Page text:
ACM SIGCOMM 2017, Los Angeles, CA

ACM SIGCOMM 2017 Tutorial (Full-Day): P4: Programming the Network Data Plane

Call For Participation

This hands-on tutorial will provide a comprehensive introduction to the P4 language. Attendees will learn how to express novel data-plane applications in the P4 language, and how to compile, execute, and evaluate P4 programs using Mininet, a network emulation framework.


  • Nate Foster

    Cornell University

    • Nate Foster is an Associate Professor of Computer Science at Cornell University and a Visiting Researcher at Barefoot Networks. He serves as chair of the P4 Technical Steering Committee and as co-chair of the P4 Language Design Working Group. His research focuses on the design and implementation of languages for programming software-defined networks. In the past he has also worked on bidirectional languages (also known as "lenses"), data provenance, type systems, mechanized proof, and formal semantics. He received a PhD in Computer and Information Science from the University of Pennsylvania, an MPhil in History and Philosophy of Science from Cambridge University, and a BA in Computer Science from Williams College. His awards include a Sloan Research Fellowship, an NSF CAREER Award, a Most Influential POPL Paper Award, a Tien '72 Teaching Award, a Cornell Engineering Research Excellence Award, and a Rubinoff Award.


  • Changhoon Kim 

    Barefoot Networks

    • Changhoon Kim is Director of System Architecture at Barefoot Networks. Before joining Barefoot, he worked at Windows Azure, Microsoft's cloud-service division, and led engineering and research projects on the architecture, performance, management, and operation of datacenter and enterprise networks. Changhoon is interested in programmable network data plane, network monitoring and diagnostics, network verification, self-programming/configuring networks, and debugging and diagnosis of large-scale distributed systems. Changhoon received Ph.D. from Princeton University. Many of his R&D contributions — including VL2, Seawall, EyeQ, Ananta, and SEATTLE — are adopted in large production networks.


Tutorial Program

  • Friday, August 25, 2017, Shannon Room (Engineering IV)

  • 9am - 10:30am Introduction to P4 and P4 Language Walkthrough, Joint Session with P4→NetFPGA Tutorial

  • 10:30am - 10:45am Coffee Break (Foyer)

  • 10:45am - 12:30pm Hands-on training using P4 development tools

  • 12:30pm - 1:30pm Lunch Break (Foyer)

  • 1:30pm - 3:30pm Lab Exercises

  • 3:30pm - 4pm Coffee Break (Foyer)

  • 4pm - 5:30pm Mini Research Workshop, Conclusion


P4 is a new programming language for describing how network packets should be processed on a variety of targets ranging from general-purpose CPUs to network processors, FPGAs, and custom ASICs. P4 was designed with three goals in mind: (i) protocol independence: devices should not “bake in” specific protocols; (ii) field reconfigurability: programmers should be able to modify the behavior of devices after they have been deployed; and (iii) portability: programs should not be tied to specific hardware targets.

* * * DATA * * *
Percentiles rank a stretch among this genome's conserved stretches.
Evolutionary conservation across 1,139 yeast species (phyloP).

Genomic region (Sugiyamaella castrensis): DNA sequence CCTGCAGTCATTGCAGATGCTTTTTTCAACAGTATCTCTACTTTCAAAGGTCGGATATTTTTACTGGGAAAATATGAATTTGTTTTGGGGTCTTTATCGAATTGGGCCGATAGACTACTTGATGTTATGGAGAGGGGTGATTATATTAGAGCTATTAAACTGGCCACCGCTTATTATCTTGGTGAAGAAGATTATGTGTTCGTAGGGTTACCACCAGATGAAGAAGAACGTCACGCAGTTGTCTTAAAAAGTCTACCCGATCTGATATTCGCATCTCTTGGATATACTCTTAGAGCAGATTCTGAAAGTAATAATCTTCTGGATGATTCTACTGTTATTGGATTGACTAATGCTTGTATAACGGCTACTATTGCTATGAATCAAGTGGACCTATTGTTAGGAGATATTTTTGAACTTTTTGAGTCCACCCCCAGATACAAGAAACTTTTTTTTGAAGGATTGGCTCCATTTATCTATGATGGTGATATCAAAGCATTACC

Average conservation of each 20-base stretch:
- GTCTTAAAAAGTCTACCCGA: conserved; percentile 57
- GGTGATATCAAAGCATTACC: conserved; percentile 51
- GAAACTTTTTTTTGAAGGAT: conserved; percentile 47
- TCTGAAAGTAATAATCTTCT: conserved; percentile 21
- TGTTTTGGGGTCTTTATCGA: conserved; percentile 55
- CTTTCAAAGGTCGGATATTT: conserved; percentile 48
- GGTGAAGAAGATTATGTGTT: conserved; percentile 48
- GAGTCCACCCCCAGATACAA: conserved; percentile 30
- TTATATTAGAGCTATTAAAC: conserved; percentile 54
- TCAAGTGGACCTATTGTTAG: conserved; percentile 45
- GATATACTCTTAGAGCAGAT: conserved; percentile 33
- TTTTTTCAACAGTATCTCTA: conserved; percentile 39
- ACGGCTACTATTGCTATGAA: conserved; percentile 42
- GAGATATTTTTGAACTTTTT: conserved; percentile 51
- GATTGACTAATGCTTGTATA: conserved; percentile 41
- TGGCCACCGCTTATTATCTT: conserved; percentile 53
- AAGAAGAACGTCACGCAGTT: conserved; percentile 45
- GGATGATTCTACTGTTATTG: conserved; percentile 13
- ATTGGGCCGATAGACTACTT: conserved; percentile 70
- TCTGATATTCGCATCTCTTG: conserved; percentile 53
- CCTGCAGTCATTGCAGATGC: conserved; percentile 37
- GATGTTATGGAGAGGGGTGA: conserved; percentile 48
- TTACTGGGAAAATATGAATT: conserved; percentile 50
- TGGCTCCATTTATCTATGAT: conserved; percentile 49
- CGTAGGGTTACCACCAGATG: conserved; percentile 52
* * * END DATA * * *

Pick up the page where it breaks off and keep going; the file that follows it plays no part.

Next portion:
The P4 community has created—and continues to maintain and develop—a language specification, a set of open-source tools (compilers, debuggers, code analyzers, libraries, software P4 switches, etc.), and sample P4 programs with the goal of making it easy for P4 users to quickly and correctly author new data-plane behaviors. New ideas are being developed in P4, prototyped as new forwarding behaviors, and published at some of the top conferences in networking. Existing data-plane features typically realized in a fixed-function logic are also being authored in P4.

The most recent update to the P4 language specification incorporates features designed to embrace functional and architectural heterogeneity of various targets while keeping the language core simple and clean. The new specification also offers features to improve portability and composability of a P4 program, allowing P4 consumers and target providers to reuse their code. Second, the P4 development environment has also been evolving. The P4 community now has a more powerful compiler, along with an architecture-independent software P4 switch. There are now several P4-programmable targets, including programmable NICs, high-end switching chips, and even software switches such as OVS and eBPF. Finally, P4 has become an increasingly popular choice for developing novel data-plane designs. Examples include P4 programs that realize in-band network telemetry, L4 connection load-balancing, path-condition-aware adaptive routing, a better NetFlow, and even Paxos. We believe there are many opportunities for academic researchers to help evolve the design of the language, discover new implementation techniques, and develop use cases.

Topics Covered

  • Background on P4 language (joint with P4→FPGA workshop)

  • Demonstration of implementing features in P4

  • Hands-on training with P4 development environment

    • Compiler

    • Debugger

    • Behavioral model and hardware targets

    • Lab Exercises

  • Mini-Workshop

    • Research problems

    • Teaching resources

    • Getting involved

    • Panel discussion

Audience Expectations and Prerequisites

The tutorial will be useful to researchers, students, and practitioners alike (engineers, network admins, network architects, and developers). Attendees will be expected to bring their own laptops. We will provide a VM image containing all necessary packages and tools. The P4 language specifications is publicly available on the P4 website under an Apache license. Key development tools (front-end compiler and software switch capable of running P4 programs) are available as open-source tools. We have given version of this tutorial at various venues, including previous SIGCOMMs, the P4 workshop, P4 Bootcamp, ONS Webniars, etc.